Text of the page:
I thought Paris would offer some clues as to my next chapter, so I made my way across the Eurasian continent on the Trans Siberian Railway, clocking miles and stories and cultivating friendships along the way that I still treasure to this day. I met an Austrian landscape architect on a Norwegian ferry and his description of a field that combined the poetics of space with the natural environment, that required sound technical skills and favored an inclination for the arts, painted an appealing picture that I would pursue through a Masters of Landscape Architecture at the Rhode Island School of Design (RISD) years later.

I arrived for my entrance examination at the Sorbonne in Paris somewhat worse for the wear after several months of journeying across Asia over land, but I was excited about what was next. Although nothing that I studied at the Sorbonne was directly related to a degree in landscape architecture, everything about my time in Paris contributed to what seems now like an inevitable path into the field.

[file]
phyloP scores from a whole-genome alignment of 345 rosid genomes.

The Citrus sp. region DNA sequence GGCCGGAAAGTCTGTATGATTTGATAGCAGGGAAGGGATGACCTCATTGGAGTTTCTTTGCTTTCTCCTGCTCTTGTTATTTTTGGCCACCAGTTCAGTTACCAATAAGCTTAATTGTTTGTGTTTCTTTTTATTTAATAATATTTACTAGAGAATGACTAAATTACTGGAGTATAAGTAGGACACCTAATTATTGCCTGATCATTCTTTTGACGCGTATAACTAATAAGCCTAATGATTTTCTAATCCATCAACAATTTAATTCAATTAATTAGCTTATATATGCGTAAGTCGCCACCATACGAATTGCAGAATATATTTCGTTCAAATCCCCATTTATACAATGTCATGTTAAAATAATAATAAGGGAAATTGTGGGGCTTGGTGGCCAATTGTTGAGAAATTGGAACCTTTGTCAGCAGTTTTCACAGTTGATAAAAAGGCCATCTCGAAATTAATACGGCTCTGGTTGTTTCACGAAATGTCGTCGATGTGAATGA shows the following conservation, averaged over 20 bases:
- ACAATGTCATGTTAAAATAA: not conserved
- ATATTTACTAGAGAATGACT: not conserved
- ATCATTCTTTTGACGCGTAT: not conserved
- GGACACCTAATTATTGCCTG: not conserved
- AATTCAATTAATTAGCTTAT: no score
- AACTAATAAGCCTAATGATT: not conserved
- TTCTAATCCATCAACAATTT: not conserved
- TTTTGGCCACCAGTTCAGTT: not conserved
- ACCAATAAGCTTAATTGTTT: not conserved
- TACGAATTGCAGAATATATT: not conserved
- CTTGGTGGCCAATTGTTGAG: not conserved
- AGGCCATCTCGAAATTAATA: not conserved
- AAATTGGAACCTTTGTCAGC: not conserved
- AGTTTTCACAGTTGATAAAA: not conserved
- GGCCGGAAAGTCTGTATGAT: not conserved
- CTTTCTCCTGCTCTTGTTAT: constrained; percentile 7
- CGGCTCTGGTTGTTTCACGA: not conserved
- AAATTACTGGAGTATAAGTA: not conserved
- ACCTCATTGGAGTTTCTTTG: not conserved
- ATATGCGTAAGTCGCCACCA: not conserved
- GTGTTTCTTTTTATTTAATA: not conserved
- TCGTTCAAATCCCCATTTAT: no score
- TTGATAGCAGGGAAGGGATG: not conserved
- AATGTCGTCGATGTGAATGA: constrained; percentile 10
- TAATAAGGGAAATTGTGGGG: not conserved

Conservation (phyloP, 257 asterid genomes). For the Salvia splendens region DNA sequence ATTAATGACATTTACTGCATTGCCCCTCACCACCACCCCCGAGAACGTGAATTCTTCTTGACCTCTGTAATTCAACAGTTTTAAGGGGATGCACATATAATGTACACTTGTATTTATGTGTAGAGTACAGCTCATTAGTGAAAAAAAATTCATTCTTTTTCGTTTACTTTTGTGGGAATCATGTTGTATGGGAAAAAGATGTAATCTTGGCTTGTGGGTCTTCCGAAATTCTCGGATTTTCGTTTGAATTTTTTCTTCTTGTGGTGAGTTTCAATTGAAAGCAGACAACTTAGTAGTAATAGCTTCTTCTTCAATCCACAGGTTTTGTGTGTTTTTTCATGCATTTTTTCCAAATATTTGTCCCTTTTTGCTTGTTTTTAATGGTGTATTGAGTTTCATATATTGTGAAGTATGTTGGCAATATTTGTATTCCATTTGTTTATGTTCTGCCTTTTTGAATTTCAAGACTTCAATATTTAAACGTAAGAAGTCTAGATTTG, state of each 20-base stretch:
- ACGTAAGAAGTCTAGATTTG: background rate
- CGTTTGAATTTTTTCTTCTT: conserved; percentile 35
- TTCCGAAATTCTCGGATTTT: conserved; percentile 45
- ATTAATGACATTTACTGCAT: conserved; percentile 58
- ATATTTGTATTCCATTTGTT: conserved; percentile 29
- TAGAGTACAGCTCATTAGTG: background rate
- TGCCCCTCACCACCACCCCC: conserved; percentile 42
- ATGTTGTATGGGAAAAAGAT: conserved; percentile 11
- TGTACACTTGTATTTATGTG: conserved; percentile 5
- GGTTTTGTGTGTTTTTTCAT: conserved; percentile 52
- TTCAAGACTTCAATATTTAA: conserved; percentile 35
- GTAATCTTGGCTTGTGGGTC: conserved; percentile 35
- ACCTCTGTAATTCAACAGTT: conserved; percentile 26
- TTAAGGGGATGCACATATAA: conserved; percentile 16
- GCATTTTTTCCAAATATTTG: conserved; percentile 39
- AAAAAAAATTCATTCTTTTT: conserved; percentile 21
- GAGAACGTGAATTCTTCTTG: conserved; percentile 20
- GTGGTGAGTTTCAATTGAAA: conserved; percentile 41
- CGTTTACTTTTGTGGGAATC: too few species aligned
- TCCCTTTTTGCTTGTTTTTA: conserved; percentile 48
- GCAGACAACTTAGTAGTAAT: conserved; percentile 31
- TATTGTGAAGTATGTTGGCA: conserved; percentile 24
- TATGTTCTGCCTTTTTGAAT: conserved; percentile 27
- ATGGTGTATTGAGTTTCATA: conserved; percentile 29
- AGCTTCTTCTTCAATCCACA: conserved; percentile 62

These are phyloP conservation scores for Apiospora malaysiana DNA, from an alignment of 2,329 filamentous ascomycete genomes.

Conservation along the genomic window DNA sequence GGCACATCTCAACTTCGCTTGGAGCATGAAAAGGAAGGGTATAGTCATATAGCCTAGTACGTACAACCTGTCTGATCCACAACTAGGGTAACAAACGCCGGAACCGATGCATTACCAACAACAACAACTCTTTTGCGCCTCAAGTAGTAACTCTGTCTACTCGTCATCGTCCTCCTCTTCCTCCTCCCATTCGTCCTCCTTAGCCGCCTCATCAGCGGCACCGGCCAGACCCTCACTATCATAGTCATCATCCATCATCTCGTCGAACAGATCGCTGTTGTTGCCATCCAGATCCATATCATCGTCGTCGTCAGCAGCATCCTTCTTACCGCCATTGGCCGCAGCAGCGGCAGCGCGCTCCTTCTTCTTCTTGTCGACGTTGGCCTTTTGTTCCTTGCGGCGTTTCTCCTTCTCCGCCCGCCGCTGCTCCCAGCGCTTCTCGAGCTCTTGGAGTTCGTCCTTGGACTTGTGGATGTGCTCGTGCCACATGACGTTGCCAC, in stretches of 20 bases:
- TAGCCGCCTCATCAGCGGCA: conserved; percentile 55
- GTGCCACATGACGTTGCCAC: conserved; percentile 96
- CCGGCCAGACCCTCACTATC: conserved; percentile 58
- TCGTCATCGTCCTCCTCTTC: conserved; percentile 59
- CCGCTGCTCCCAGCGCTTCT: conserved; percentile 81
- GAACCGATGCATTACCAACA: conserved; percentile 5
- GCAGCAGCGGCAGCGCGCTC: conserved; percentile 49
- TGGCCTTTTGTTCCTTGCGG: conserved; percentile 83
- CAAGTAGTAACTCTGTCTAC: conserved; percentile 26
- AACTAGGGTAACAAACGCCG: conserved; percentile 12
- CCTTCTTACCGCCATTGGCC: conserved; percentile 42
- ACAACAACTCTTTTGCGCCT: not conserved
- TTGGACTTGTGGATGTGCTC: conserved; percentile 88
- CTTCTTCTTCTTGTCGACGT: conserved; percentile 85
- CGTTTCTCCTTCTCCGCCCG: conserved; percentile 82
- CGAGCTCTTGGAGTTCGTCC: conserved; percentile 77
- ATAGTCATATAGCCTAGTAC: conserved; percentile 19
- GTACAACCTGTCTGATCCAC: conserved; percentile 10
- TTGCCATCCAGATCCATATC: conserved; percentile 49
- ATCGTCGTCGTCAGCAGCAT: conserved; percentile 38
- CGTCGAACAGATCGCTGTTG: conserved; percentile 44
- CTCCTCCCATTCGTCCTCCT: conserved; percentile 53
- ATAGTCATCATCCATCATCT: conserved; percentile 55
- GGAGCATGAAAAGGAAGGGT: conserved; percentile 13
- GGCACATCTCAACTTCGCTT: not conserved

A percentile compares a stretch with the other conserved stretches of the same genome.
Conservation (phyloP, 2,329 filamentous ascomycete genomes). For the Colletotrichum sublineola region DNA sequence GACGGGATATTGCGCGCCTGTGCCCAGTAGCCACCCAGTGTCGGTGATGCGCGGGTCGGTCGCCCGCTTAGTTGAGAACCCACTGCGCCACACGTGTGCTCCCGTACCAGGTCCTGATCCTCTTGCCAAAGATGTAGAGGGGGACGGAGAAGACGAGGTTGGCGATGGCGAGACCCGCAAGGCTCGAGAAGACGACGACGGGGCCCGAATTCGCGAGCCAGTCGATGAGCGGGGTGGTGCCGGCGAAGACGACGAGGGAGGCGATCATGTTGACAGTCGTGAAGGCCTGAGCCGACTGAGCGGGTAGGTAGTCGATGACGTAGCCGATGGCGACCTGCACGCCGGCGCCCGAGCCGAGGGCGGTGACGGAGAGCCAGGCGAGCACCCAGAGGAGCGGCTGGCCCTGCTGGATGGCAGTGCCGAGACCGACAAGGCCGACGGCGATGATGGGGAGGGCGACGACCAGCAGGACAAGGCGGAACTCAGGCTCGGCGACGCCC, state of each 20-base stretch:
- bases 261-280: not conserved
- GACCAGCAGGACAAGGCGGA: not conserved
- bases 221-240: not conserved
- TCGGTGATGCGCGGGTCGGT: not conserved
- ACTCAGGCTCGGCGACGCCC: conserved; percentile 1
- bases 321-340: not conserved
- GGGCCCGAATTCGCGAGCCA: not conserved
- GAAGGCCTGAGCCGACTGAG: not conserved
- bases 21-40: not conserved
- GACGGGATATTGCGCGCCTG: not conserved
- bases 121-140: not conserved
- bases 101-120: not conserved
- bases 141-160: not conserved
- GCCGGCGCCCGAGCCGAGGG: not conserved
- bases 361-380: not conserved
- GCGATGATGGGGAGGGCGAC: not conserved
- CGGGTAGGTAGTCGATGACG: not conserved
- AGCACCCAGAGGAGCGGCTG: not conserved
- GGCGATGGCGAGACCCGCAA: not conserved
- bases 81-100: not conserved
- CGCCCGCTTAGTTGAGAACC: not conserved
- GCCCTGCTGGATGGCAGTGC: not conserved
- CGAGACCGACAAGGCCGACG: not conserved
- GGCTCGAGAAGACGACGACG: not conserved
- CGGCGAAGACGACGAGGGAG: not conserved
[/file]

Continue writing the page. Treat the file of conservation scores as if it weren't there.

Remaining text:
I remember sitting on the well-worn wooden desks of the Institut Océanographique de Paris where I took classes on French philosophers, art and literature, finding it hard not to get distracted by the frescoes of sea creatures and seafarers that decorated its walls. My daily walk would take me through Jardins du Luxembourg where I would often stop at the Medici Fountain and find its forced perspective mesmerizing every time. I wandered through the city at all hours, exploring, listening and absorbing the sites and sounds while discovering the city’s legendary magic in its gardens and its plazas. Place de Vosges in Le Marais district was a favorite; its beautiful proportions framed by leafy trees and the vaulted arcades of surrounding buildings, echoing the sound of silverware and plates being adjusted for lunch. I went there several times a week, never tiring of its simple layout, its gravel paths, its densely shaded edges and sightlines that connected with the red and sand-colored masonry of the adjacent buildings.